Paying to Win
Apr 20, 1997 12:00 PM, Alan Kruglak
In the war of sales, your best soldiers are your sales reps. Your compensation plan should motivate them to fight the most profitable battles, not the easy ones. I n every conflict, there comes a turning point, a time of perfect balance after which everything seems to go one way and the losing side marches with some resignation toward the denouement. Such a turning point - probably several over the course of a business' lifespan - exists for companies as well: The company will either surge forward and become virtually unbeatable (at least for a time), or the business will begin a slow decline and eventually surrender to more aggressive or efficient companies.
One of the factors that determines whether a company will begin that slide into nowhere is, for many small-business owners, rather surprising: your compensation plan.
I learned this lesson from a newly appointed vice president of sales, who continually hammered me with the following mantra during our strategic planning meetings: "The compensation plan drives sales."
When he first said those words, I told him I understood what he was saying. But his response was surprising: "I'm not sure you do. You're no different than most small-business owners, seeing your compensation plan only as a way to pay sales people, rather than as a strategic tool to tell sales reps what you want them to sell and how you want them to sell it. The compensation plan is really a strategy to grow sales." Over time, I learned that no truer words were ever spoken.
A double turnaroundDuring the late 1980s, my brother and I took control of my family's troubled business, GIC, which was heavily in debt, losing money and near bankruptcy. GIC, a low-voltage contractor, specialized in designing, installing and maintaining integrated systems, including security, CCTV, fire alarm and audio communication systems. Although it took three long years, we achieved what many considered to be the impossible: We eliminated our debt and stabilized our revenues at $10 million each year for three years, and we were generating a pretax profit of about $1 million. At that time, I thought I had achieved financial security and the American dream. It was not the first time I was wrong!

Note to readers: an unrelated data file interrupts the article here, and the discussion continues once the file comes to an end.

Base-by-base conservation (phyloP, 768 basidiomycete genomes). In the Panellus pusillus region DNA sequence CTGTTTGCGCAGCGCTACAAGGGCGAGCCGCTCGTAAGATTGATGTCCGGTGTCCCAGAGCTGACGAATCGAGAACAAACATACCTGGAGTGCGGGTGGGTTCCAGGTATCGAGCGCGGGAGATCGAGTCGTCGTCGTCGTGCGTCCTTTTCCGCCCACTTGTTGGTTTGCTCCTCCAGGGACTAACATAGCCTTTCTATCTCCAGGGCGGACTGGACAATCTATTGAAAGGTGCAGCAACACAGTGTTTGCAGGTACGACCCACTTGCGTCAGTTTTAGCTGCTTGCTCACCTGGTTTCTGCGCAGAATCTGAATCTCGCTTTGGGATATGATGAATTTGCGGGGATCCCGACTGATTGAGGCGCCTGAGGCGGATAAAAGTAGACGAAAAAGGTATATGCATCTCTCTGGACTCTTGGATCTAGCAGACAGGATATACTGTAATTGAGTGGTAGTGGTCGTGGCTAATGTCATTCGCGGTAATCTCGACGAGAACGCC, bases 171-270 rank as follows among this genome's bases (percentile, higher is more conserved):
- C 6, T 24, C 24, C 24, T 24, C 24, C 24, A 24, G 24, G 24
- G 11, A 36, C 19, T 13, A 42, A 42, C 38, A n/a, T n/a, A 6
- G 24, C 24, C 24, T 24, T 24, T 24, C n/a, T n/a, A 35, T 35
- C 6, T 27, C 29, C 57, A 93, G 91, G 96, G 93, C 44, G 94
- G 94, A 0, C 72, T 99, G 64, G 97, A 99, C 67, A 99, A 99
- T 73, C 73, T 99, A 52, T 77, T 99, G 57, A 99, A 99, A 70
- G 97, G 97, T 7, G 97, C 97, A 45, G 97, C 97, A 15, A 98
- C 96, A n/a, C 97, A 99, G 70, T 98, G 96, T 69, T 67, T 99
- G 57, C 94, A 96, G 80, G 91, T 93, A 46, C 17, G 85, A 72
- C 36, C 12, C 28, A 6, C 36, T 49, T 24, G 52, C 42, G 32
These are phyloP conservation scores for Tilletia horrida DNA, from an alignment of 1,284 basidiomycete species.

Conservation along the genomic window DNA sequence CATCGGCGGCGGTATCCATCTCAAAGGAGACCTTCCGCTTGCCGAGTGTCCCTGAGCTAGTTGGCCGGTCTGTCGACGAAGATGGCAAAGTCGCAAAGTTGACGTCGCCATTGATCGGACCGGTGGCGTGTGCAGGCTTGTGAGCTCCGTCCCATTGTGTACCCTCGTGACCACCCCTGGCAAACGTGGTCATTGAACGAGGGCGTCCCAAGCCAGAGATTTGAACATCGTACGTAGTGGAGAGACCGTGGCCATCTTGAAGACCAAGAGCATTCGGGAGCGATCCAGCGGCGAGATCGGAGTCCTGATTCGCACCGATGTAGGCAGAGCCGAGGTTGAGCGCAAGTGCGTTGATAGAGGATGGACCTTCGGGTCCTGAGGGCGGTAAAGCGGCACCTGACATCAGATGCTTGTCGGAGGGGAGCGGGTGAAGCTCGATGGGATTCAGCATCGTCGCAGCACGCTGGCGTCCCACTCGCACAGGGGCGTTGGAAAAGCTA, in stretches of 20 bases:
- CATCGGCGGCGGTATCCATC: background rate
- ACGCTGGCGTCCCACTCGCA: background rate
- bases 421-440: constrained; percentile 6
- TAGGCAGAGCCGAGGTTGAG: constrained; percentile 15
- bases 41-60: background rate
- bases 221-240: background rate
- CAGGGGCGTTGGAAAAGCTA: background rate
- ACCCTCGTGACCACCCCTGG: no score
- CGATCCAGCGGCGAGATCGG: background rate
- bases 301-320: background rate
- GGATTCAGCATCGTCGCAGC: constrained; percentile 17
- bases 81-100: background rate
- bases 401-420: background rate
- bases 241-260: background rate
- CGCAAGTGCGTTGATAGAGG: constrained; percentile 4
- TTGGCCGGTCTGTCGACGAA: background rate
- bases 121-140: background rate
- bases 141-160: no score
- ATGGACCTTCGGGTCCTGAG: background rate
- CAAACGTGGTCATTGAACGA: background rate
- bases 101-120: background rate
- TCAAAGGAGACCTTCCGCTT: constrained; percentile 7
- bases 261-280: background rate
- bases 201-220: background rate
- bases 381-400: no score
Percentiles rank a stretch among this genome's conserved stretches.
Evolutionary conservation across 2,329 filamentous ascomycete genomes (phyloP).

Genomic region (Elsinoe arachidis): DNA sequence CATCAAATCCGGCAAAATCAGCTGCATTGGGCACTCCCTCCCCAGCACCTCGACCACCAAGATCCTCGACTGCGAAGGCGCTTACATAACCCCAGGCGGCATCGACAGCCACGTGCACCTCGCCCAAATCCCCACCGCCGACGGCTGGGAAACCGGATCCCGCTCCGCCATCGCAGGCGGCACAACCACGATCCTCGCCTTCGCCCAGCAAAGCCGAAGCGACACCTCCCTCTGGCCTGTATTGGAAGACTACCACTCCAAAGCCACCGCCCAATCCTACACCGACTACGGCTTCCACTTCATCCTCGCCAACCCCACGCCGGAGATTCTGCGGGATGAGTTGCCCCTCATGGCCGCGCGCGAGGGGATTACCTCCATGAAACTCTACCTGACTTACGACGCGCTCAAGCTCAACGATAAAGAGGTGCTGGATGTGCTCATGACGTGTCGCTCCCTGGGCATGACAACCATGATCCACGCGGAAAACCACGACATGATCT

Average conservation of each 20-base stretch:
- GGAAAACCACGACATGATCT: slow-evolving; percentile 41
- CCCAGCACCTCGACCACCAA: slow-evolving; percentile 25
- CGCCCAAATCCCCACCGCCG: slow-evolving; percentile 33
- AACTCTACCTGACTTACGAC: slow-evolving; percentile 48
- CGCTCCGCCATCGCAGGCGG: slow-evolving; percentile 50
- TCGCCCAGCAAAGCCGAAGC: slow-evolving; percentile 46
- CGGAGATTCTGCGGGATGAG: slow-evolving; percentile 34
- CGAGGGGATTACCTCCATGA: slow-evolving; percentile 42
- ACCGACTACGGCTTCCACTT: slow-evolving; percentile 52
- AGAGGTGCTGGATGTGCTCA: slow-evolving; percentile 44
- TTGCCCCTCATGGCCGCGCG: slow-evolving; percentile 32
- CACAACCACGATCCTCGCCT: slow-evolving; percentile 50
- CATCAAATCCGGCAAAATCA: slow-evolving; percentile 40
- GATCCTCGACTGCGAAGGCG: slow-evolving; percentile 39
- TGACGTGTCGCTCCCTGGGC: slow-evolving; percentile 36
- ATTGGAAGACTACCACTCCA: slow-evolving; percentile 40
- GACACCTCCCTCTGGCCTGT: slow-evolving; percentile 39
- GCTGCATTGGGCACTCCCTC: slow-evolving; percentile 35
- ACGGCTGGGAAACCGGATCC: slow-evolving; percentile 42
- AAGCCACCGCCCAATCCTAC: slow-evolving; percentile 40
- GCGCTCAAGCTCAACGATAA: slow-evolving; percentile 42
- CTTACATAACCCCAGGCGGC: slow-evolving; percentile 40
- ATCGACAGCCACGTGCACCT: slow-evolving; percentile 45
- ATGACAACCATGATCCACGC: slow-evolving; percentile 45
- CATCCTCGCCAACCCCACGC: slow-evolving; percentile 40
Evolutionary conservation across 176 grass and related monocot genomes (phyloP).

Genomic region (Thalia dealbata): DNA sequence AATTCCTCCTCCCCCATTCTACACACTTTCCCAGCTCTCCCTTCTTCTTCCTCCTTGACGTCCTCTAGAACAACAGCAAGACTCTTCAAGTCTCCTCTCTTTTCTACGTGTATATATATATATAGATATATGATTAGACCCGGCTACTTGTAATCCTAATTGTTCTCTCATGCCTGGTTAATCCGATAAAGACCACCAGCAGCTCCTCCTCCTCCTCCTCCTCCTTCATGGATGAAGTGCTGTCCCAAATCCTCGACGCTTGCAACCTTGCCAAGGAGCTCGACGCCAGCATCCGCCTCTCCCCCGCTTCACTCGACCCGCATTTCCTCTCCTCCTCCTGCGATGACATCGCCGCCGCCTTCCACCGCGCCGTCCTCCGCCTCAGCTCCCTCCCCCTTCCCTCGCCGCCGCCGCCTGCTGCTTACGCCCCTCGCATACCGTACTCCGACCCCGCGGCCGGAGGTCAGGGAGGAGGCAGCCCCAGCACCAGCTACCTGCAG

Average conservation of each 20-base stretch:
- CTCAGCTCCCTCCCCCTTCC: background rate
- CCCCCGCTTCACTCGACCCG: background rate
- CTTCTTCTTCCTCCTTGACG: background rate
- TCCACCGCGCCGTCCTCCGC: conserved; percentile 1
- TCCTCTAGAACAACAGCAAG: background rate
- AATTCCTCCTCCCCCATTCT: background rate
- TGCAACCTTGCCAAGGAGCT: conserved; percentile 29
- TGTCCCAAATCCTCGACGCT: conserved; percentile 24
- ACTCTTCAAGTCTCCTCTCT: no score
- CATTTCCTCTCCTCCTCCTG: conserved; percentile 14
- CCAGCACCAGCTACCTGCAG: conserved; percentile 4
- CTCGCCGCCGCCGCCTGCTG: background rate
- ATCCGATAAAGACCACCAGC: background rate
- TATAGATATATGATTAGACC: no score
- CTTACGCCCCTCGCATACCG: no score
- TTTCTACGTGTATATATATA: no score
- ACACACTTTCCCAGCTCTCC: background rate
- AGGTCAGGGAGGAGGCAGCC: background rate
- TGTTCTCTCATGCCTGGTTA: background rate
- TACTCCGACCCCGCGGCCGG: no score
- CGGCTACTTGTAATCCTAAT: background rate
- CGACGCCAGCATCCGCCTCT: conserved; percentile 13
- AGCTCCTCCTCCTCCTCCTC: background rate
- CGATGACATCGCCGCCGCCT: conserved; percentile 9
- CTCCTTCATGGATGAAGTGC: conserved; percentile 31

At the urging of my financial advisor, we hired a consultant to perform a general review our company. After two weeks of observiations, the consultant delivered two important messages that changed the direction of my company and, ultimately, my future. First, he pointed out that our sales compensation plan was stifling revenue growth, as was proved by our three years of flat revenues. His second statement knocked me off my pedestal: "Alan, unless you grow, your company will die."
I refused to believe it at first, but after careful review of his report, our company embraced his findings and embarked on a policy of growth and development primarily fueled by a change in our sales compensation plan.
Grow what?The word "growth" is an elusive term. What does it mean? How do we grow? What is the risk associated with it? Will I lose control? Without a doubt, the word growth can create anxiety among most entrepreneurs, especially when they're not sure of the right path. We followed our consultant's advice and focused on achieving growth by redesigning our compensation plan.
For many business owners and managers, designing the right sales compensation plan is the ultimate challenge. We want a plan with enough draw to attract, and keep, the best sales talent. At the same time, we may be uncomfortable overpaying our reps, perhaps paying them more than we are earning. Finally, we want a plan that creates a positive growth environment. The biggest problem is that most of us just don't know how to design a compensation plan that satisfies these criteria - a plan that can mean the difference between achieving prosperity, muddling through with the status quo or suffering a slow demise.